Fun, festivities, friends, family, and food play a significant part during the holidays, but the season also carries a dark side. And no, we’re not talking about the shorter days. Perhaps more than any other time of year, the holidays can trigger anxiety. While other mood disorders like depression get center focus, many of us
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Ask your coworker or a family member how to stay healthy during the holidays. They’ll probably mention abstaining from that second piece of dessert, choosing more lean turkey and fewer starchy sides during Thanksgiving dinner, and being mindful when you indulge. All of these things contribute to healthy holidays, but one variable often gets overlooked:
Stress is often classified as a negative emotion, but a certain amount of stress can make you more resilient to life’s challenges and obstacles. “[T]he right amount of stress—whelmed but not overwhelmed—can be a great motivator,” says Susan David, Ph.D., in Emotional Agility, “As uncomfortable as it feels at times, it’s the stress that keeps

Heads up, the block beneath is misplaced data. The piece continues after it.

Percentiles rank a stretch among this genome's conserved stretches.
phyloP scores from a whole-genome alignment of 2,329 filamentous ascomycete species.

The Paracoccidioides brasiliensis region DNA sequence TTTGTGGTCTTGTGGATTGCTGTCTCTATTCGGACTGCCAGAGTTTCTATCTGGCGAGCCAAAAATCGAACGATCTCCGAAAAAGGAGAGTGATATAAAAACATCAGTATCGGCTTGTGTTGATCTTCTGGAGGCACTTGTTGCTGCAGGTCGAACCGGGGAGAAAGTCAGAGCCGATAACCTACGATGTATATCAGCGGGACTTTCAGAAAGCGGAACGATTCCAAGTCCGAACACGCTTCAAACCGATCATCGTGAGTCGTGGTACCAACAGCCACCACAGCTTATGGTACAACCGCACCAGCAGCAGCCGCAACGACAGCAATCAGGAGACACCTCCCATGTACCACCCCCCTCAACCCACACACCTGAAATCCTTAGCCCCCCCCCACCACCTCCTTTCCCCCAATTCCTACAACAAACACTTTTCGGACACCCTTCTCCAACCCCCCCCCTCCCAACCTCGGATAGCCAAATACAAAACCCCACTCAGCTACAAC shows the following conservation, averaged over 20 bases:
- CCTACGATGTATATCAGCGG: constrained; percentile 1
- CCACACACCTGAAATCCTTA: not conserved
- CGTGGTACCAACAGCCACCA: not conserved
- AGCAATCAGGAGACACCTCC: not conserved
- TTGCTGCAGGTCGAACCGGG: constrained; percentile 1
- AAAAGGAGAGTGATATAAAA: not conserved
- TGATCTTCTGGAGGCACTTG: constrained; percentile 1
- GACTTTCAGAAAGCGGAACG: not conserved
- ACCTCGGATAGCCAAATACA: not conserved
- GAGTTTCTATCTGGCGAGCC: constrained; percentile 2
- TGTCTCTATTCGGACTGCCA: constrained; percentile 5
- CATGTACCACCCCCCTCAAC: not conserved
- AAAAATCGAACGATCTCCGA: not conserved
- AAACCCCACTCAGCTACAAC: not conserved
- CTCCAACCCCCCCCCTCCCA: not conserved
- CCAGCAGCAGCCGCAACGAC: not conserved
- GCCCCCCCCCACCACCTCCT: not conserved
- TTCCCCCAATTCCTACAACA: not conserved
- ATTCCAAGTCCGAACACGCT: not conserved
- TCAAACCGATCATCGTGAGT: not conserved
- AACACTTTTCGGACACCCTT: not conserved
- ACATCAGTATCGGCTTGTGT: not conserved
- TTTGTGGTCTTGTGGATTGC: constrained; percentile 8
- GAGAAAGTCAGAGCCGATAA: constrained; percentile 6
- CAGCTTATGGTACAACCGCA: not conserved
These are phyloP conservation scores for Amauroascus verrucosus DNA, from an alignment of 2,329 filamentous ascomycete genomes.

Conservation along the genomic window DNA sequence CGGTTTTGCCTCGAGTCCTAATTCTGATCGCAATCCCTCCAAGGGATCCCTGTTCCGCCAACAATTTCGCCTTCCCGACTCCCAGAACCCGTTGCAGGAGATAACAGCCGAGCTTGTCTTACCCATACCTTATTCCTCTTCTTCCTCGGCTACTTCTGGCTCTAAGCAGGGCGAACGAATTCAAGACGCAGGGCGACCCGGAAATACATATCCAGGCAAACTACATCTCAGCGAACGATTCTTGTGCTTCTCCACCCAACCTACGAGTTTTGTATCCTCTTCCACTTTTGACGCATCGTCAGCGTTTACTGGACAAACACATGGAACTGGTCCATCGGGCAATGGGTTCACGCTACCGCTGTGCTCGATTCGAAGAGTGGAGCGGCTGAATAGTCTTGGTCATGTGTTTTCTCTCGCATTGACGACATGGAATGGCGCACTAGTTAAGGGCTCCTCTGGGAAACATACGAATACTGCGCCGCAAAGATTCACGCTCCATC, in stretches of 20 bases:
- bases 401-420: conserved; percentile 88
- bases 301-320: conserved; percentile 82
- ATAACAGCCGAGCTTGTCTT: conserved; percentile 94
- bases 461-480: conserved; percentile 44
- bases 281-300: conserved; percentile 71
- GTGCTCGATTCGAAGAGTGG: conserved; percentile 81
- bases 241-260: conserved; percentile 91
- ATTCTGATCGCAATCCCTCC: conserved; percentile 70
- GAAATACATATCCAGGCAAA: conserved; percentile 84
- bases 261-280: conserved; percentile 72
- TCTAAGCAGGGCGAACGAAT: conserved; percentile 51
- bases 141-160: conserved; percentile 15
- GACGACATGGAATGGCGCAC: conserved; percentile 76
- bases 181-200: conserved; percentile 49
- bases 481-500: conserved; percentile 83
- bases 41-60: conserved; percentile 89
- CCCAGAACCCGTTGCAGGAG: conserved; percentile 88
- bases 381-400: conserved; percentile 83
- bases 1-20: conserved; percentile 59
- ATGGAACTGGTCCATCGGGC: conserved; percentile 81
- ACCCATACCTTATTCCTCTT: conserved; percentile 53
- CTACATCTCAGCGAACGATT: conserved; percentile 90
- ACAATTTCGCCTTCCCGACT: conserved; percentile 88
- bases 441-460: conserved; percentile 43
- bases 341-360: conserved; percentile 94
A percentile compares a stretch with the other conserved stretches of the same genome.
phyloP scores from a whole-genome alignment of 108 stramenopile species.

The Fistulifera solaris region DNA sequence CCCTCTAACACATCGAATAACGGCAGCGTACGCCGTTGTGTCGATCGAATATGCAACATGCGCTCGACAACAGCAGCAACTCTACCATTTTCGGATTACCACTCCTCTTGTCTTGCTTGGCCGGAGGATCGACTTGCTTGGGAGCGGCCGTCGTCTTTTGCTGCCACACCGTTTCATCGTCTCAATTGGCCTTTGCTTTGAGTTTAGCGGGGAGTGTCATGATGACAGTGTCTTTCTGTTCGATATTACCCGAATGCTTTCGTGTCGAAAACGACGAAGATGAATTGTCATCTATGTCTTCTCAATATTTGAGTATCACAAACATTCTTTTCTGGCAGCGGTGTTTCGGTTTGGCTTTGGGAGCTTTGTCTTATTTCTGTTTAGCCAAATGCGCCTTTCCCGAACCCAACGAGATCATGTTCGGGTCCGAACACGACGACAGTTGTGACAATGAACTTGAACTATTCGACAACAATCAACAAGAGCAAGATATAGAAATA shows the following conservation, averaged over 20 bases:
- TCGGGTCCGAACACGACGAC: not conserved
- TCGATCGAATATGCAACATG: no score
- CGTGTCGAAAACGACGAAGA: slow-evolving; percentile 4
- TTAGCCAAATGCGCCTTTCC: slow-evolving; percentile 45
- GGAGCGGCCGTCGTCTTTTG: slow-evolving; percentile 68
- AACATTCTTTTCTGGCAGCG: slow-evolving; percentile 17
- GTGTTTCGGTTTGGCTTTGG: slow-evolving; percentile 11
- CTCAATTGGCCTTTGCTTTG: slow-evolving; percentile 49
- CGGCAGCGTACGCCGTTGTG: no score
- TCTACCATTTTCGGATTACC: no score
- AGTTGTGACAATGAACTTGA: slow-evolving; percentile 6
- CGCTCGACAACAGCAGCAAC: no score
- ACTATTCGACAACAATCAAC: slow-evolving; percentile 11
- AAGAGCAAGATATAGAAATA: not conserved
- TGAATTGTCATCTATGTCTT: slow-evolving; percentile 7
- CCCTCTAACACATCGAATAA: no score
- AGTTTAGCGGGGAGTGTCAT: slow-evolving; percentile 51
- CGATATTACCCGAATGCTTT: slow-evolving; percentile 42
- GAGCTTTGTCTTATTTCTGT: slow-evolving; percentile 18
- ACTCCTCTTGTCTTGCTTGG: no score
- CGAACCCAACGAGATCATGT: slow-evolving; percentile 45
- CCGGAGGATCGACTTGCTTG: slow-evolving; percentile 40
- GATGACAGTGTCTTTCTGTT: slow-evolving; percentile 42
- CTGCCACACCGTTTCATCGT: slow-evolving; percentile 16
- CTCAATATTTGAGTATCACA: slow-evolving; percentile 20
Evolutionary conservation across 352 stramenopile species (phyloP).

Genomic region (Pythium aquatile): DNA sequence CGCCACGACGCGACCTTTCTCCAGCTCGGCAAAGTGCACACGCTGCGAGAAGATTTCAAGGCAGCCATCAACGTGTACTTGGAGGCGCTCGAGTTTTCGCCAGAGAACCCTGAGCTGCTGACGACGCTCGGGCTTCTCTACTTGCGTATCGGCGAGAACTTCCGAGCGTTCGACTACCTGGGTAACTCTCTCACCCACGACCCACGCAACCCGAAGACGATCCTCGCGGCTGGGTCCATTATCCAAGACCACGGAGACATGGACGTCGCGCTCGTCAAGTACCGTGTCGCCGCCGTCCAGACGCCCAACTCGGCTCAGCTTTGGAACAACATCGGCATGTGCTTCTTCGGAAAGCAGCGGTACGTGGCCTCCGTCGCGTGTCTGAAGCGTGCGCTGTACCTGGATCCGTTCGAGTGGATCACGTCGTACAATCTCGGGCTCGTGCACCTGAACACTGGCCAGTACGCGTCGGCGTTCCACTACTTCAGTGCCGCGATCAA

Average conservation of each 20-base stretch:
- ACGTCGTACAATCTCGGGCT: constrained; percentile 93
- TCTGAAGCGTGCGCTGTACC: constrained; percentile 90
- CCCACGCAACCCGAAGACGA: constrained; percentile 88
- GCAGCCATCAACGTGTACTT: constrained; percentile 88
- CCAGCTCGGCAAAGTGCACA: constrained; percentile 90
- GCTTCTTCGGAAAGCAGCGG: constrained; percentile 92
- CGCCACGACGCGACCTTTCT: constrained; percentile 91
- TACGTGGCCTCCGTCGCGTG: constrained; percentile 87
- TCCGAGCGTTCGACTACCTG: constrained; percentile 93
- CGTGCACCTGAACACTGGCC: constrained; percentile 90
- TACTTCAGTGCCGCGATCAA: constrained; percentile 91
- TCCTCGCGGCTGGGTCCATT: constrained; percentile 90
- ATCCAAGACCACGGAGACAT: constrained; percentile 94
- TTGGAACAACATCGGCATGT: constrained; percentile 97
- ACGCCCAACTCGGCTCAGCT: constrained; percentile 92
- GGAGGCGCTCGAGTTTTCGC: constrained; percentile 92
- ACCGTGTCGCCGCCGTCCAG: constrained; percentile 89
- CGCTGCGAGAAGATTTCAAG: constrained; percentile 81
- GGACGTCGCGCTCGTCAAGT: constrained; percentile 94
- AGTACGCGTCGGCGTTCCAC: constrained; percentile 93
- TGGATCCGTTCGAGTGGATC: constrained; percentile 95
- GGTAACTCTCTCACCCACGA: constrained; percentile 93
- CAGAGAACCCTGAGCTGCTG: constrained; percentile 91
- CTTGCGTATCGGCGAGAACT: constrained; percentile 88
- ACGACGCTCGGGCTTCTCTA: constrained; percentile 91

What you eat can dramatically impact your mood. You can likely recall eating a heavy meal — say, meat lasagna followed by a big piece of tiramisu — and subsequently feeling lethargic and moody. Or maybe you ate a big salad for lunch and felt invigorated and focused all afternoon. Conversely, your mood can influence
Organizations like the Centers for Disease Control and Prevention (CDC) say that many Americans eat far too much sugar, especially as added sugar. This becomes a problem as more studies link sugary foods and sugar-sweetened beverages with numerous health problems including obesity, type 2 diabetes, and cancer. Some of us crave sugar more than